Cookies Without a Recipe
AOLFood writer Michael Ruhlman's book, Ratio, might just free you from cookbooks forever. Instead of relying on recipes, Ruhlman breaks down cooking into easy-to-understand ratios of ingredients, a method he says allows for more creativity in the kitchen. "When you know a ratio, you don't know a single recipe, you know a thousand," he says. Once you've mastered the basics, you're free to start experimenting by adding or subtracting flavors.
1-2-3 SHORTBREAD COOKIE RATIO: 1 part fat: 2 parts sugar: 3 parts flourIf you're ready to dive into the world of baking ratios, Ruhlman's 1-2-3 cookie dough (the ratio is by weight) is the logical place to start. "The dough is easy to remember, easy to make, and allows you to make one cookie or three dozen " he says. In fact, he calls this product of this dough "the essence-of-a-cookie" cookie: "One you know this dough, you really see how cookies work."
On its own, the combination of one part fat, two parts sugar, and three parts flour bakes up into a crisp, buttery shortbread with just a hint of sweetness. It's the kind of cookie that's perfect with tea, or as an after-dinner treat for an adult crowd who appreciates its sophistication. But the real genius of this dough is its simplicity: Because the flavors are so basic, the cookie can be endlessly modified. Doing one of three things-changing the flavor, swapping an ingredient or altering the proportion of flour-will net a different result, giving you literally hundreds of different cookies options.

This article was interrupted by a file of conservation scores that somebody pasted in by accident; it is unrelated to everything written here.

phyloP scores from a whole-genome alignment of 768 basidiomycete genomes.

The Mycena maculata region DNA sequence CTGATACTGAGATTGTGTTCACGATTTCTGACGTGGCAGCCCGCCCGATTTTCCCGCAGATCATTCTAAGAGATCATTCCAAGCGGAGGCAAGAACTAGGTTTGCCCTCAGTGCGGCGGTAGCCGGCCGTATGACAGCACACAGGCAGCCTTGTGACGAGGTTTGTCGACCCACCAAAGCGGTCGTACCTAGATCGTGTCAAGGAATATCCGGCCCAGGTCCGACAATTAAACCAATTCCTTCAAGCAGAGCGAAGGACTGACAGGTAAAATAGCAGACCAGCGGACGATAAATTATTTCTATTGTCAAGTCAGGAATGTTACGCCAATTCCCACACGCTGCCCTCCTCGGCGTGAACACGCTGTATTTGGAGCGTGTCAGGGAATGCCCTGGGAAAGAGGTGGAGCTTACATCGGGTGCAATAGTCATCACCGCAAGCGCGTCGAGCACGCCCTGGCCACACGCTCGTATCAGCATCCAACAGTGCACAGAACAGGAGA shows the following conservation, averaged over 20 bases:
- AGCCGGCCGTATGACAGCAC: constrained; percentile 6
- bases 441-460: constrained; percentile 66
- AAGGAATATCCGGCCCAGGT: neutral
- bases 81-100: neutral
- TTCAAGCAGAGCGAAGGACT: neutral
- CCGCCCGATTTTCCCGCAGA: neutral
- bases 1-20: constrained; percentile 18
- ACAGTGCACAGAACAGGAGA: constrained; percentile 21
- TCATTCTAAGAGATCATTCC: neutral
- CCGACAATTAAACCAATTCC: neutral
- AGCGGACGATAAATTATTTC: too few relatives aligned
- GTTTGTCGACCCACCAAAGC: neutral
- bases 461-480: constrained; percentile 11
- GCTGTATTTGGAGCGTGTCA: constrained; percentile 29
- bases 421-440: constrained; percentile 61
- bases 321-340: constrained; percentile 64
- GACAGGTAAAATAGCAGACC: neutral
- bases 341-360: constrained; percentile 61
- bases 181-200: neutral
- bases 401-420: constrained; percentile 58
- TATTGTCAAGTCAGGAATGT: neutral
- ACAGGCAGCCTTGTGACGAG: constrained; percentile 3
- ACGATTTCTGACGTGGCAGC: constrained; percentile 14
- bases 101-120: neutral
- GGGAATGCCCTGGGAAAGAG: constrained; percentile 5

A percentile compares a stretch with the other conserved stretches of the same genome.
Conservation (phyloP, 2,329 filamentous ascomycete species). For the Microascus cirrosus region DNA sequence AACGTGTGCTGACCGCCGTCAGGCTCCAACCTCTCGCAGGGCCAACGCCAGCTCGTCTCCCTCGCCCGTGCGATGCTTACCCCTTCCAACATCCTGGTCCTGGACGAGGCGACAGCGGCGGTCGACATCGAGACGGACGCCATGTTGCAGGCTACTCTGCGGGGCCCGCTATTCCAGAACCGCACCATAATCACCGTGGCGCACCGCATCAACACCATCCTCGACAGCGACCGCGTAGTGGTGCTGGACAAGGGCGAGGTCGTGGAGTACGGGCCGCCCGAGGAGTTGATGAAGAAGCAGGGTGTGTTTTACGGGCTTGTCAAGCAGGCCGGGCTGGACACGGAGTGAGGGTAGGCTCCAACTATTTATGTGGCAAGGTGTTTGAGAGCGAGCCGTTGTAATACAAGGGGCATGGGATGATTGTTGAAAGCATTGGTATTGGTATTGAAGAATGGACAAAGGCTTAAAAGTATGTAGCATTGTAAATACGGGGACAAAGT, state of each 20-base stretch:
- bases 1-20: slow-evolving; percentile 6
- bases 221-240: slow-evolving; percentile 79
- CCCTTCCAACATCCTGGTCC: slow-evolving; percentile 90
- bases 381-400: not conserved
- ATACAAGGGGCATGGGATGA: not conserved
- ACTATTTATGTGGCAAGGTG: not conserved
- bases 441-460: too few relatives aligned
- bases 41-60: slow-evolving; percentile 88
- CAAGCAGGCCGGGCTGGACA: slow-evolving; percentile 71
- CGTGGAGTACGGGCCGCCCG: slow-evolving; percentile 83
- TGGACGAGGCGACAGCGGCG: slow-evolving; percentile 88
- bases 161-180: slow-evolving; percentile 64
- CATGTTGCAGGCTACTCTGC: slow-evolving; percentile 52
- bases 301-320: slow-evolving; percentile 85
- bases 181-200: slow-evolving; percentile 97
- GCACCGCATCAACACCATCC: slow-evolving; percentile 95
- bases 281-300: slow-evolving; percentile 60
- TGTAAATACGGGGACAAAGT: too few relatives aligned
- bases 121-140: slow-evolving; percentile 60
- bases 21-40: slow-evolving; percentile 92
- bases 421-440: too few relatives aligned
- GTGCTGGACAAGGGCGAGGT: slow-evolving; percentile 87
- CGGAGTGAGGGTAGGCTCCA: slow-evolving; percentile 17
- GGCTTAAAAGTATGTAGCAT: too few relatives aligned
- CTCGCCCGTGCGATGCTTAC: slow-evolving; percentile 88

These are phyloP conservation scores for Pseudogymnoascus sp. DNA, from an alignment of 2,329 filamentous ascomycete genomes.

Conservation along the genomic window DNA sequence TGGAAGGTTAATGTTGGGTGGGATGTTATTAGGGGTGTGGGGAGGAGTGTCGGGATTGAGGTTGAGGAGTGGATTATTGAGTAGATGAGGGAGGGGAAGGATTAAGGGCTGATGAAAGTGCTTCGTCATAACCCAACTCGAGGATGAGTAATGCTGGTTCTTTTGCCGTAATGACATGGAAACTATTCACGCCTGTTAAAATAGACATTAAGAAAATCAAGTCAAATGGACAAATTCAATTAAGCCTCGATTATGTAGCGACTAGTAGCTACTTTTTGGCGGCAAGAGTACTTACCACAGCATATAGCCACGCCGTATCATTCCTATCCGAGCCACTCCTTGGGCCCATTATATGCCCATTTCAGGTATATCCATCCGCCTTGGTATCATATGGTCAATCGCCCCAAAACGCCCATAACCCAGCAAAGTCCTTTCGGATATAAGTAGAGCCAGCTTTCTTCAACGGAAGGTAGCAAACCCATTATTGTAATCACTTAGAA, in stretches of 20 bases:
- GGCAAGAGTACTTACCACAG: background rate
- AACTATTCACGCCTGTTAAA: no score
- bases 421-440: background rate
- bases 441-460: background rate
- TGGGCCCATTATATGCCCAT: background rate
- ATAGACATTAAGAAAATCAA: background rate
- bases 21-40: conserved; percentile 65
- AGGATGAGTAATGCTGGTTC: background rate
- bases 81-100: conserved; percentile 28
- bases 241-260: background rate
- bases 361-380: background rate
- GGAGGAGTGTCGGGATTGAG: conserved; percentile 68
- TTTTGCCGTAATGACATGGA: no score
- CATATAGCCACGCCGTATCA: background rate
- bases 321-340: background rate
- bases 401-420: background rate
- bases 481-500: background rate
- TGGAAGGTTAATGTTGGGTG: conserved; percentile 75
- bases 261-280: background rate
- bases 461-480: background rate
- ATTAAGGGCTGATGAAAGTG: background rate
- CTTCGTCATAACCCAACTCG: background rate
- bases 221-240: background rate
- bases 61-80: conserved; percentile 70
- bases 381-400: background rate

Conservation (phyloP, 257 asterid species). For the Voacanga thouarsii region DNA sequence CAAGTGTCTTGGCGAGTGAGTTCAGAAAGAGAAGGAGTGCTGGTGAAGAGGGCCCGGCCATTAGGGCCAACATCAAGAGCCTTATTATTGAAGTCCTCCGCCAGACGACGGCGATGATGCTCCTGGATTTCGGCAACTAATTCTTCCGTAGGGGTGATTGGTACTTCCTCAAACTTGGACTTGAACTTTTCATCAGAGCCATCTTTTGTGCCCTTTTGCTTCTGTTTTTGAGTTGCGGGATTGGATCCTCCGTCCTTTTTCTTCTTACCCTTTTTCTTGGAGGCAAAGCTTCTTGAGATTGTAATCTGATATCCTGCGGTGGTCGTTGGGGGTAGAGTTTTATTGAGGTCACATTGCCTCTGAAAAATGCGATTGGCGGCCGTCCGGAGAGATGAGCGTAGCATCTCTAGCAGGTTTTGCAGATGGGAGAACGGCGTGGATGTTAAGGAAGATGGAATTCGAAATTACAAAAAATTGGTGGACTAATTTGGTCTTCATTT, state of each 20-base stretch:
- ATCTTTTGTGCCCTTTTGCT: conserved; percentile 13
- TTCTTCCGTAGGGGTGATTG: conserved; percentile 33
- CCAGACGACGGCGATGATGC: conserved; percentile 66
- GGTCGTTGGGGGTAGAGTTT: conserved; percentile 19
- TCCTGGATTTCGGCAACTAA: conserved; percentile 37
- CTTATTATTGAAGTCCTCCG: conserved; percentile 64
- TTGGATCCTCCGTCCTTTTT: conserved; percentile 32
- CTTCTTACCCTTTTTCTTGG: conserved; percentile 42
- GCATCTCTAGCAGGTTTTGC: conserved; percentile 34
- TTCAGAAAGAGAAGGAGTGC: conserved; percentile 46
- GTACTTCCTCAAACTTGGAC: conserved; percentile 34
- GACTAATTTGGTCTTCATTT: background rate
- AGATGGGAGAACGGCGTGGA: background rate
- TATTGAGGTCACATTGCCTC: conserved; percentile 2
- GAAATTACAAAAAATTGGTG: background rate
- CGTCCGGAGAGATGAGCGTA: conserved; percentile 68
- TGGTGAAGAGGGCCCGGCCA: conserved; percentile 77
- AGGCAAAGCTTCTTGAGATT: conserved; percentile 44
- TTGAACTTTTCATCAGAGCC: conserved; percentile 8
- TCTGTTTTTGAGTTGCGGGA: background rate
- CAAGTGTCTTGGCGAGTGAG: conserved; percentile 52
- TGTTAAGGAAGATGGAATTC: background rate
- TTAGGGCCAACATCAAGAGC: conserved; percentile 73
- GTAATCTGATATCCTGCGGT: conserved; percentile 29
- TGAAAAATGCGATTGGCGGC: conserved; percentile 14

Where to begin? Add almond or vanilla extract. Try brown sugar in place of white. Swirl in a dollop of peanut butter. Throw in nuts, chocolate chips, or dried fruit. Sprinkle in some cinnamon or nutmeg. Experiment with eggs and baking powder-they'll give the cookie a lighter crumb. Don't be afraid to try new combinations, Ruhlman says.
But if you're going to stick close to the original ratio, he advises would-be bakers to pay attention to the quality of your ingredients, especially the butter. "If you want to splurge on Plugra, it's going to be a better cookie, " he says, "but I think the most important part is to use fresh butter. Butter has a tendency to pick up odors from the refrigerator, so you want a clean, fresh-tasting butter."
After that, whipping up these cookies is as simple as one, two, three.
From RATIO: THE SIMPLE CODES BEHIND THE CRAFT OF EVERYDAY COOKING by Michael Ruhlman. Copyright 2009 by Ruhlman. Reprinted by permission of Scribner, a Division of Simon & Schuster, Inc.